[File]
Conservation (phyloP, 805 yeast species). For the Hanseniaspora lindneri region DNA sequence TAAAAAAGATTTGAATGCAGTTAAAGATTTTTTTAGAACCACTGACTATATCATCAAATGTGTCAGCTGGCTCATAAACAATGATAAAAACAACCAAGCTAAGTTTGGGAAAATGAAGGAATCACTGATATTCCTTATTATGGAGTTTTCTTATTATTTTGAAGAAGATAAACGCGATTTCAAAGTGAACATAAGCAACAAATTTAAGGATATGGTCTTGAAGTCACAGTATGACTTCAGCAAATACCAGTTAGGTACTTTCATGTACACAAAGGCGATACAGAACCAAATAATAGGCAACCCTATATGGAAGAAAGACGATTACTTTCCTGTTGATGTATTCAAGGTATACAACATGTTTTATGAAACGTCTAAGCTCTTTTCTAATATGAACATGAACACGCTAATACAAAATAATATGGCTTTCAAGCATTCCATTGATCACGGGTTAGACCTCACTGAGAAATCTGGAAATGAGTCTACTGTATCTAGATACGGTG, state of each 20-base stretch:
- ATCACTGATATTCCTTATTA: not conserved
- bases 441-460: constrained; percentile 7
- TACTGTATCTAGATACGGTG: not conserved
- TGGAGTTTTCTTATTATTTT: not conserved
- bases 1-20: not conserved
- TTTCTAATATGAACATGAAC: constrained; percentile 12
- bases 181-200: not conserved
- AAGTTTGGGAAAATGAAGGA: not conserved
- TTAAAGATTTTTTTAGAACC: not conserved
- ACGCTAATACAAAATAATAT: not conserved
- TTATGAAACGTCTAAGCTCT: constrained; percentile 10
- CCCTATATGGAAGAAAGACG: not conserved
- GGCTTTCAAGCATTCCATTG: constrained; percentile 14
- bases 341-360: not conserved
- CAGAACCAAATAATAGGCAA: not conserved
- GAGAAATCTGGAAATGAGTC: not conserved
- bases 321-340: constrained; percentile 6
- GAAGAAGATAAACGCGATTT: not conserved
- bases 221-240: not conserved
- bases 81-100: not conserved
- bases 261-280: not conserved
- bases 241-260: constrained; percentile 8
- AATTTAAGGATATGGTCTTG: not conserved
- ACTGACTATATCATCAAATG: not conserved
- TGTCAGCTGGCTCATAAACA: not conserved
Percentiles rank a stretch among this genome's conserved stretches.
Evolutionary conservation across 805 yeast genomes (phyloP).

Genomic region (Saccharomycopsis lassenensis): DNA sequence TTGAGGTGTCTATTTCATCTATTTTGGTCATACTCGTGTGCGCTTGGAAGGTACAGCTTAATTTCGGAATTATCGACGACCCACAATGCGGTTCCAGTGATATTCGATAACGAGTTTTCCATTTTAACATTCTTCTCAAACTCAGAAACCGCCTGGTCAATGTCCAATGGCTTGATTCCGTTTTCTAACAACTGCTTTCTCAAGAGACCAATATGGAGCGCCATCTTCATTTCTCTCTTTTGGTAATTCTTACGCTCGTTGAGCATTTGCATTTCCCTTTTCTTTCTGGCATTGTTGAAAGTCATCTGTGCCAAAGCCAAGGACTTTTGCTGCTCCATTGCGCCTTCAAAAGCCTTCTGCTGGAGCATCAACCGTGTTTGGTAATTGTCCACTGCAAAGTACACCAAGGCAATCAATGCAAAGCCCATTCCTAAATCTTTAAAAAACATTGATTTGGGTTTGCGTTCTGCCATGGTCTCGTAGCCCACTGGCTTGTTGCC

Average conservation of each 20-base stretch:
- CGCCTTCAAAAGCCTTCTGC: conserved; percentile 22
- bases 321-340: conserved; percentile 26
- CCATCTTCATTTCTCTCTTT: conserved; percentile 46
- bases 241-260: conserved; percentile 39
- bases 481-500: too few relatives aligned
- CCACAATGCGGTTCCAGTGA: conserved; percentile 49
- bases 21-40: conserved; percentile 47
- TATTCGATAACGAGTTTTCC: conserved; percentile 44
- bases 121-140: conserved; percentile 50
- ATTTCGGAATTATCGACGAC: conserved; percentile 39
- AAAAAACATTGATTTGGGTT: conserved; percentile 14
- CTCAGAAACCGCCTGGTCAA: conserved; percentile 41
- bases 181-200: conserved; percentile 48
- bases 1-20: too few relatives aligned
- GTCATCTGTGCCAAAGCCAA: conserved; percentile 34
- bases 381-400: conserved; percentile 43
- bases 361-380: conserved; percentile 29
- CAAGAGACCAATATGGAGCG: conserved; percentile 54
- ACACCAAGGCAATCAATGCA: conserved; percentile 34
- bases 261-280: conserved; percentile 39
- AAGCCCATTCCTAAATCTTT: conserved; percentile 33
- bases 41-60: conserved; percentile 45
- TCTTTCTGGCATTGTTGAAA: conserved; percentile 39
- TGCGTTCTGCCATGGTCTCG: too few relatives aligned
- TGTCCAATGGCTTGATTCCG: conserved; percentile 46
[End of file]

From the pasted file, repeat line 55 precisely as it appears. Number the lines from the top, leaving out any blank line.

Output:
- TGTCCAATGGCTTGATTCCG: conserved; percentile 46